[Editor’s note: Sherman Dorn is the author of Accountability Frankenstein, the editor of Education Policy Analysis Archives, and an associate professor of education at the University of South Florida. He blogs on education policy at shermandorn.com.]
The controversy over giving letter grades to New York City schools last month demonstrates two features of modern accountability: it has bundled different types of accountability together, and the bundling of accountability has gone too far.
On November 5, New York City revealed single letter grades assigned to each public school in the five boroughs. Patterned after Florida’s assignment of letter grades, it boiled down statistical data to a single judgment. Unlike in Florida, the inconsistencies and illogic in the letter grades have become the center of vigorous debate.
But the controversy has obscured an important point: while the assignment of letter grades is politically clever—if students receive letter grades, why can’t schools?—it also bundles several different features of accountability into a single package. The same Joel Klein who fought Microsoft’s bundling of software is now engaged in bundling of accountability for public relations purposes.
The single letter grades allowed Schools Chancellor Klein to bundle together several different concepts—independent evaluation of schools, statistical measurement of achievement, and the reduction of all information down to a simple message for public relations purposes: the letter grade.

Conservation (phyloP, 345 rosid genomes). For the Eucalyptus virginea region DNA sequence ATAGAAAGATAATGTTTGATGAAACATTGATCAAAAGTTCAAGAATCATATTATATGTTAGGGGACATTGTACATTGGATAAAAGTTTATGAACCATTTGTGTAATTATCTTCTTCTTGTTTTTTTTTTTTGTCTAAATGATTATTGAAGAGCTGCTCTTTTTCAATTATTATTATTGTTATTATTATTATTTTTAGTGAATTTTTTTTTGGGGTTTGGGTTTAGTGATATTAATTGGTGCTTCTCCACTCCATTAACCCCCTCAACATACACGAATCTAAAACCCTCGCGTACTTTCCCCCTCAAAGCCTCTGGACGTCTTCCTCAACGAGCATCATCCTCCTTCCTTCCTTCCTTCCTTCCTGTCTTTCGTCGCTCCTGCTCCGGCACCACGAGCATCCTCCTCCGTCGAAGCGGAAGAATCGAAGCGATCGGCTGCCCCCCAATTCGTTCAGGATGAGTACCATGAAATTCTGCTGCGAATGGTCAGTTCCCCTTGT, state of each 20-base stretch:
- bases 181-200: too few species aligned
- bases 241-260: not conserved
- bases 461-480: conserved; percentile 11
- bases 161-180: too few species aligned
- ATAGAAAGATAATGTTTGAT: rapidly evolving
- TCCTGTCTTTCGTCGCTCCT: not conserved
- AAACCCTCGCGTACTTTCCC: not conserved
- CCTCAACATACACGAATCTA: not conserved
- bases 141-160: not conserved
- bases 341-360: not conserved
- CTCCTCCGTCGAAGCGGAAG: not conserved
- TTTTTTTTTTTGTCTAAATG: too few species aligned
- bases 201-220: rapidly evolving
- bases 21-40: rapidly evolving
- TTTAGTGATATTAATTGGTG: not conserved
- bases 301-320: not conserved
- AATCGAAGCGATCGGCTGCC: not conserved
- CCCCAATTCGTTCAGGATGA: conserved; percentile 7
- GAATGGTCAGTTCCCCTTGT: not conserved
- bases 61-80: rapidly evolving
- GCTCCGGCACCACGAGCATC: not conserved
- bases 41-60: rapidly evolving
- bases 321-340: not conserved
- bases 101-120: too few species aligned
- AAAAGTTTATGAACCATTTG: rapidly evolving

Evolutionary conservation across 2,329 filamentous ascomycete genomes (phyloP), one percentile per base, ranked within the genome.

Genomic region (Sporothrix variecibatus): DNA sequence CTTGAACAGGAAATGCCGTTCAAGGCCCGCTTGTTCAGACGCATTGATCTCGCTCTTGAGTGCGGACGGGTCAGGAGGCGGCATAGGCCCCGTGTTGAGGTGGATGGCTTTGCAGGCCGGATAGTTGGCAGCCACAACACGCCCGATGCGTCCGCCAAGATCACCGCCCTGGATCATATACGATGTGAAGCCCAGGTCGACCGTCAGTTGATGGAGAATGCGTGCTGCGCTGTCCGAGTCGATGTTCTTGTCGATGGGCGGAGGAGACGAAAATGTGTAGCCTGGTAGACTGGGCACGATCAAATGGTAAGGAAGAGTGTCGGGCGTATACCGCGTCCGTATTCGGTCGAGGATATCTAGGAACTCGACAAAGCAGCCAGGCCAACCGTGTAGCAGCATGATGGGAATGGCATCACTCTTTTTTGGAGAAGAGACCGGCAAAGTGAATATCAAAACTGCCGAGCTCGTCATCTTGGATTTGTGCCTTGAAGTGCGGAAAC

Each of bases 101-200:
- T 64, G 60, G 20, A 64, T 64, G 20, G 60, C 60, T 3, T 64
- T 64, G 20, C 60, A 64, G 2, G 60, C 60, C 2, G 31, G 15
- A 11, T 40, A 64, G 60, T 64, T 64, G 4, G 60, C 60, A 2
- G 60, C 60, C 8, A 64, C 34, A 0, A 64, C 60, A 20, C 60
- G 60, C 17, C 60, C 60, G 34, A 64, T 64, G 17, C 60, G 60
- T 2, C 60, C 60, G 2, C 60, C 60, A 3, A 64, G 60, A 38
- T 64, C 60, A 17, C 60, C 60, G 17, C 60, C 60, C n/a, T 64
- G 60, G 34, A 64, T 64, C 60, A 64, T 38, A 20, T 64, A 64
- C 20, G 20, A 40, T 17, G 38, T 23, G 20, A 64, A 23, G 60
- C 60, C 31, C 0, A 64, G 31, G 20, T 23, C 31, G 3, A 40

Of those three concepts, the independent evaluation of schools is the most valuable part of accountability. Citizens deserve to have independent information about what schools are doing. Unlike decades ago, when administrators had substantial autonomy and independence from political processes, we do not trust schools to operate without some outside check. In a school system with a million students, New York’s parents and taxpayers need to know that their schools are educating all students.
But should that independent evaluation consist only of statistical data? In New York City and in No Child Left Behind, accountability relies entirely on statistical formulae, with the argument that achievement data and hard statistics are the only objective measurement of schools.